Additional questions were added to the Labour Force Survey (LFS) following the last two federal elections to examine the voting patterns of Canadian citizens. Between 2011 and 2015, the turnout rate jumped from 61.1% to 68.3%! In 2015, more than 20 million citizens reported having voted in the federal election, compared with about 17.4 million in 2011.
Younger individuals saw the largest increase in their voting rates between 2011 and 2015. Among people aged 18 to 24, the turnout rate increased from 55% to 67%. Individuals aged 25 to 34 increased from 59% to 70% and those aged 35 to 44 increased from 65% to 75%.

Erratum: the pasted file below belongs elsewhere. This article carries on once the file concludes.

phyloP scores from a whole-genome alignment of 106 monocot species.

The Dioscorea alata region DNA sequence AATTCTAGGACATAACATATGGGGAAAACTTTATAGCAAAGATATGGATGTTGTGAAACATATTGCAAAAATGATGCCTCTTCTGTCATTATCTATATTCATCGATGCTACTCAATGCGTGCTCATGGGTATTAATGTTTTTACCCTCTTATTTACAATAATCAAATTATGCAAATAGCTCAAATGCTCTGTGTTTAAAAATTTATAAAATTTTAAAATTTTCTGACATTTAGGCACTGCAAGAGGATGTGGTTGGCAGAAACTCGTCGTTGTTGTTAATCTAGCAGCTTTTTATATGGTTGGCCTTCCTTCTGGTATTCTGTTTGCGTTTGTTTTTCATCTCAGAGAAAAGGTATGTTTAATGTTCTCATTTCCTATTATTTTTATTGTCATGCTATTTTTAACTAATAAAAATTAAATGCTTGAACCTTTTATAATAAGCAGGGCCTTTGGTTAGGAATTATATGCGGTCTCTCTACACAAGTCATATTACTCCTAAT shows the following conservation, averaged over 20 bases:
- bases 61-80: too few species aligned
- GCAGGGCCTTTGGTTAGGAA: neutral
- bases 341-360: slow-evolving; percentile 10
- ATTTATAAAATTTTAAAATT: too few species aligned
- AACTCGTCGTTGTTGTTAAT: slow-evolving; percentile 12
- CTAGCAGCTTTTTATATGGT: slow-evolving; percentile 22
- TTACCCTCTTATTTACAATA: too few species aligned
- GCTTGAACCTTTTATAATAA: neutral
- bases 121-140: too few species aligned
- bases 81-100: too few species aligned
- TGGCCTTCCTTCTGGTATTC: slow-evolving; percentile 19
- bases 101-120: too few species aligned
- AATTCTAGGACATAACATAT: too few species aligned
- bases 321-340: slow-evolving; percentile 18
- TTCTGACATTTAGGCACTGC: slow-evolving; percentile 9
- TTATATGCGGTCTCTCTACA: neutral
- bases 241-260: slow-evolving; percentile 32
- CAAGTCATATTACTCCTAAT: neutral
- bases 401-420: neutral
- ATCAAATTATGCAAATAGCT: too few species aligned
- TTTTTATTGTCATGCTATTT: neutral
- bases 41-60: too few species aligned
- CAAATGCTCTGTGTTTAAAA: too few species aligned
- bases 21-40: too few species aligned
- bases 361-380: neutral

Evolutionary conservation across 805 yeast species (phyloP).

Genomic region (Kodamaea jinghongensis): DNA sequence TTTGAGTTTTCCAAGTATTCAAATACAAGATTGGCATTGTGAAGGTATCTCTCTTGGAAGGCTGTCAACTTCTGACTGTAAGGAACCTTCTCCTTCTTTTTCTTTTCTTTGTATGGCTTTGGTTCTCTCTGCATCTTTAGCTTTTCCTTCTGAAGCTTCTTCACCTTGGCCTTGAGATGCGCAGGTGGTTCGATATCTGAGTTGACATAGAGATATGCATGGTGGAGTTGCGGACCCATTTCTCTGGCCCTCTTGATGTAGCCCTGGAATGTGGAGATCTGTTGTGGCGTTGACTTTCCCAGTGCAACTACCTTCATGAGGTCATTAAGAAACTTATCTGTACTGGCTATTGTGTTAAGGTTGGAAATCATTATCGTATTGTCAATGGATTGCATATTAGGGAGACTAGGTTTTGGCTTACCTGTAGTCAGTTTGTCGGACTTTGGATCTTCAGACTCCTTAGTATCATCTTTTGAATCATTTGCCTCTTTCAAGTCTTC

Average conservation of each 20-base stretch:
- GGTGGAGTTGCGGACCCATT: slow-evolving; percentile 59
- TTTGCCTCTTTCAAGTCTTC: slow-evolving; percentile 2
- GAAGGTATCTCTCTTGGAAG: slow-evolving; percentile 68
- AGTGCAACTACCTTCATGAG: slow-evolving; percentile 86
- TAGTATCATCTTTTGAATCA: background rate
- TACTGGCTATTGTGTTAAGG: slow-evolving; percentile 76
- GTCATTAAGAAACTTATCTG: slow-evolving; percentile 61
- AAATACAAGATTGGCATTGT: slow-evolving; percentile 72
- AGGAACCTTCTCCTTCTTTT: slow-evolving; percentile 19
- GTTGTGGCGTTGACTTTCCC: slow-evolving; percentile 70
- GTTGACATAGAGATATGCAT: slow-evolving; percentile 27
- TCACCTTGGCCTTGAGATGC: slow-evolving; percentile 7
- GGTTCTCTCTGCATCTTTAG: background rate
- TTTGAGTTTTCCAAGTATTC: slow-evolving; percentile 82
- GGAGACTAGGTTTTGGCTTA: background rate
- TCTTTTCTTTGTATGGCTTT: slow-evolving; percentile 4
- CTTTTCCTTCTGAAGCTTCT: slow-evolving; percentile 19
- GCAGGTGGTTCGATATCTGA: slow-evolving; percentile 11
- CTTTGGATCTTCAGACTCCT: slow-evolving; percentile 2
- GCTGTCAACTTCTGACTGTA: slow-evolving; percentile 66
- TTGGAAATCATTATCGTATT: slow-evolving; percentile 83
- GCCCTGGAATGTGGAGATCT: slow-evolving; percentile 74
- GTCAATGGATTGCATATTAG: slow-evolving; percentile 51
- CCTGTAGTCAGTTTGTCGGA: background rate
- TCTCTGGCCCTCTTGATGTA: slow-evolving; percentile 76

Between 2011 and 2015, the voting rate increased in all family categories. The largest increase took place among couple parents with young children under the age of 5 (from 63% in 2011 to 75% in 2015). Among lone parents of young children, the rate increased from 43% to 50% over the same period.
Important factors for voting participation are education and employment. In the 2015 federal election, 86% of individuals with a university degree reported casting a ballot, compared with 67% among those who did not have a high school diploma. Employed individuals were more likely to vote than the unemployed (78% compared with 70%).
Read the full article here: Understanding the increase in voting rates between the 2011 and 2015 federal elections.